September 23, 2019 — International Bridge commercial customers paying Canadian currency will see toll rates change next week due to the current value of the Canadian dollar. The commercial vehicle tolls paid in Canadian dollars will increase from the current $6.60 per axle to $6.65. Canadian currency auto and commuter discount rates remain unchanged.
Commercial rates in U.S. dollars remain unchanged at $5 per axle.
These changes, effective Tuesday, Oct. 1, are a result of the mandated exchange review conducted by bridge officials twice each year. Commercial traffic makes up about 7 percent of the annual crossings and 36 percent of bridge revenue; commuter and auto combine for about 93 percent of the yearly crossings.
The operation and maintenance of the International Bridge is totally self-funded, primarily through bridge tolls. It is not subsidized by any state, provincial or federal government entity. Bridge operations have a substantial economic impact on the surrounding communities.
“Maintenance and operations for our 57-year-old bridge is our top priority. Approximately $6.2 million of toll revenue is dedicated to that purpose and ensures the bridge is open to the public 365 days a year,” said Peter Petäinen, general manager of the International Bridge Administration (IBA). “We connect and support the economies on both sides of the border, and bridge revenue annually goes back into the local economies, split equally between both Sault Ste. Marie, Ontario, and Sault Ste. Marie, Michigan.”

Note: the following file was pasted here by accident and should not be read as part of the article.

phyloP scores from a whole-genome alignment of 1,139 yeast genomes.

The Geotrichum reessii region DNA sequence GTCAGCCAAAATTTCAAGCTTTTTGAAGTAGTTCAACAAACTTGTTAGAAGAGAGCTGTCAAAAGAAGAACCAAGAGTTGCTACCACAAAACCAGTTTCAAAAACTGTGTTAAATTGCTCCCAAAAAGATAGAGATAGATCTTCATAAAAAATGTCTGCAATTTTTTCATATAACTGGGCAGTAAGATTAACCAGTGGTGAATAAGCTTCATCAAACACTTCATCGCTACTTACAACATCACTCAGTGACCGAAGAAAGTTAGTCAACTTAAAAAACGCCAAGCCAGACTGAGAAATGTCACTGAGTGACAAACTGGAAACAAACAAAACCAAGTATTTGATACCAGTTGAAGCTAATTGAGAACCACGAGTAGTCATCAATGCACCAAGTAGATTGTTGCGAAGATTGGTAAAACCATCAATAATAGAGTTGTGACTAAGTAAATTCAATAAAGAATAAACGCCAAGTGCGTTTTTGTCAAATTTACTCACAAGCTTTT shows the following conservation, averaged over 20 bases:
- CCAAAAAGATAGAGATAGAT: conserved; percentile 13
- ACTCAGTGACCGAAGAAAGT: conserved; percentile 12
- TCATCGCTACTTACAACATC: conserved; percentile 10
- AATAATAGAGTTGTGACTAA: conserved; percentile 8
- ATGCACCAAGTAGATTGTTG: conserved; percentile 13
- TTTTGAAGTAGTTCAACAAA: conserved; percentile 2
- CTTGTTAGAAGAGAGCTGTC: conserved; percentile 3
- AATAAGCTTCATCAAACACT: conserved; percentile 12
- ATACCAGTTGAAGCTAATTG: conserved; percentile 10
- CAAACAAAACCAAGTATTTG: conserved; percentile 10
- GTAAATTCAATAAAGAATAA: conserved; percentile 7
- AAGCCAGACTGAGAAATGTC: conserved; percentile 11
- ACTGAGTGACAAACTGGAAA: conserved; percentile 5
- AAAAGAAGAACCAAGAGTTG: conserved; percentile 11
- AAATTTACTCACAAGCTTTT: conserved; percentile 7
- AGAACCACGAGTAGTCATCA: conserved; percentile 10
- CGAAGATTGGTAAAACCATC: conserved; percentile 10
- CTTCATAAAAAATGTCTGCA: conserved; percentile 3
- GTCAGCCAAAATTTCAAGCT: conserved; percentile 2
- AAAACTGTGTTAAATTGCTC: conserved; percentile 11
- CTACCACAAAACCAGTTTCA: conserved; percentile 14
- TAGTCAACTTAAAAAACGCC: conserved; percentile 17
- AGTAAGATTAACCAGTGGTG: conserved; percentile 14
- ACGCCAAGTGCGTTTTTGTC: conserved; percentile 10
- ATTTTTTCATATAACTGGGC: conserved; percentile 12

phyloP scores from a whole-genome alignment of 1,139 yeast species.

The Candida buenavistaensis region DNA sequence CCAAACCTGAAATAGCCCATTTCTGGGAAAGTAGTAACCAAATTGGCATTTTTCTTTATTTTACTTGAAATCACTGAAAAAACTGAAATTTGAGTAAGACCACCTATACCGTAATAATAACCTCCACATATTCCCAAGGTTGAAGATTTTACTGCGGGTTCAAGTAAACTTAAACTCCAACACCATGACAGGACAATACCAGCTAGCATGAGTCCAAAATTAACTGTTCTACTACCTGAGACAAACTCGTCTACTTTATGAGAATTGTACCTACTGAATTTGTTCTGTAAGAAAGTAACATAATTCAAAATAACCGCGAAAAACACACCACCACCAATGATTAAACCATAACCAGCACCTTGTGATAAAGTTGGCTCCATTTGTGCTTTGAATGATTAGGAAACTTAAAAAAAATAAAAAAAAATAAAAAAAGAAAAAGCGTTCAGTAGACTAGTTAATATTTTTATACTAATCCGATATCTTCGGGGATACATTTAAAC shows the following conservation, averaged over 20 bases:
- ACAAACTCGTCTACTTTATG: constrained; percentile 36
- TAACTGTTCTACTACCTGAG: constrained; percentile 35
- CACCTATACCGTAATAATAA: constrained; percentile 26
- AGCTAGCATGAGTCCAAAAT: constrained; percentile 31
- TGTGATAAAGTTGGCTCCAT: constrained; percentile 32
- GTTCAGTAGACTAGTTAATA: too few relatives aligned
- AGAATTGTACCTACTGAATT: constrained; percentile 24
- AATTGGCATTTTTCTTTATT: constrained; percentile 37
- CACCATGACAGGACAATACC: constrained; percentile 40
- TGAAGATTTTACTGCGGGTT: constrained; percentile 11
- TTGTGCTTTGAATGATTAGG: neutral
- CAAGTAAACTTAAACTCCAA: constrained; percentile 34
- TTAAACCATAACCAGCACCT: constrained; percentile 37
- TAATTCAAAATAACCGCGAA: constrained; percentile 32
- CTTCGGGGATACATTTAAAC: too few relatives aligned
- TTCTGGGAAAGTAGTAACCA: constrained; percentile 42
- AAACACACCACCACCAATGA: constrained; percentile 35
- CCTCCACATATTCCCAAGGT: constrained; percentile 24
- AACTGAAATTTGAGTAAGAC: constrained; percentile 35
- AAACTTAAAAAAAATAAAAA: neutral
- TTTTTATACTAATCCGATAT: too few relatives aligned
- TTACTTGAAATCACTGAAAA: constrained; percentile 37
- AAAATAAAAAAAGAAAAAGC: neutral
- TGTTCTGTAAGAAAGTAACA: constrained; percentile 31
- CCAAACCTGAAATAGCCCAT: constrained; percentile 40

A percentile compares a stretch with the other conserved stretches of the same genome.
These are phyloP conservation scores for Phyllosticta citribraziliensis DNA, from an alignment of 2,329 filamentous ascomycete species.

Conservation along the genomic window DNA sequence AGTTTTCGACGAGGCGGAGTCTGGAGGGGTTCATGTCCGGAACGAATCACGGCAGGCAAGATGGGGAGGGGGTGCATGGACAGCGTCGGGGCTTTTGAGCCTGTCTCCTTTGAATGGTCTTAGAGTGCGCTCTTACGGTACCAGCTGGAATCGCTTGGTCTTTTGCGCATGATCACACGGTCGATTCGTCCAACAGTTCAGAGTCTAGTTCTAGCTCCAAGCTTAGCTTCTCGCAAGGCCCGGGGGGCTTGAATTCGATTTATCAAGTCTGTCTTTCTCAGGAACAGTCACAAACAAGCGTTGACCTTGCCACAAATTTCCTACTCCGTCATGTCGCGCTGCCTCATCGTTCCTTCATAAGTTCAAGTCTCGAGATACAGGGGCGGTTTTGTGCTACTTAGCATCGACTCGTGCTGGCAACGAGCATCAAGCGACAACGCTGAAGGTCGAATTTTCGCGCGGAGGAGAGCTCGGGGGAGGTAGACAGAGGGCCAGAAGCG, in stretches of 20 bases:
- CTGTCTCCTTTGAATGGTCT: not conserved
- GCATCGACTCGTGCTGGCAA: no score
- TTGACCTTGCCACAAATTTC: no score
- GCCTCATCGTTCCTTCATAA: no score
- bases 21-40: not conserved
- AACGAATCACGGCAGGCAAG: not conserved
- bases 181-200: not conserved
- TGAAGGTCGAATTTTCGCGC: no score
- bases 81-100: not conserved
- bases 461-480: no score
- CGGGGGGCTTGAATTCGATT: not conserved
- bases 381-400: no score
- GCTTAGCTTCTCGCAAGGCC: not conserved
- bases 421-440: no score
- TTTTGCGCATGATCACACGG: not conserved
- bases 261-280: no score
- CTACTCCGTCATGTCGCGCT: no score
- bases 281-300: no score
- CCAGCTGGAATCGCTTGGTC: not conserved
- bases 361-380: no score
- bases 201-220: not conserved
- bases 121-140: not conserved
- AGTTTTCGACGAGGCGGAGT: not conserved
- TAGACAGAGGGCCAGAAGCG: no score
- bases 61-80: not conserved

Canadian dollar rates fluctuate up or down every six months depending on the average six-month exchange rate. To maintain compliance with the bridge authority’s joint Canada/U.S. operating agreement, the IBA reviews and adjusts the rates each April and October.
More information, including all vehicle toll rates and details of the frequent user “prox card” program, can be found on the IBA website at www.Michigan.gov/IBA and at www.saultbridge.com. Follow the IBA on Twitter at www.twitter.com/saultbridge.
Sault Ste. Marie International Bridge:
Bridging Our Past, Connecting Our Future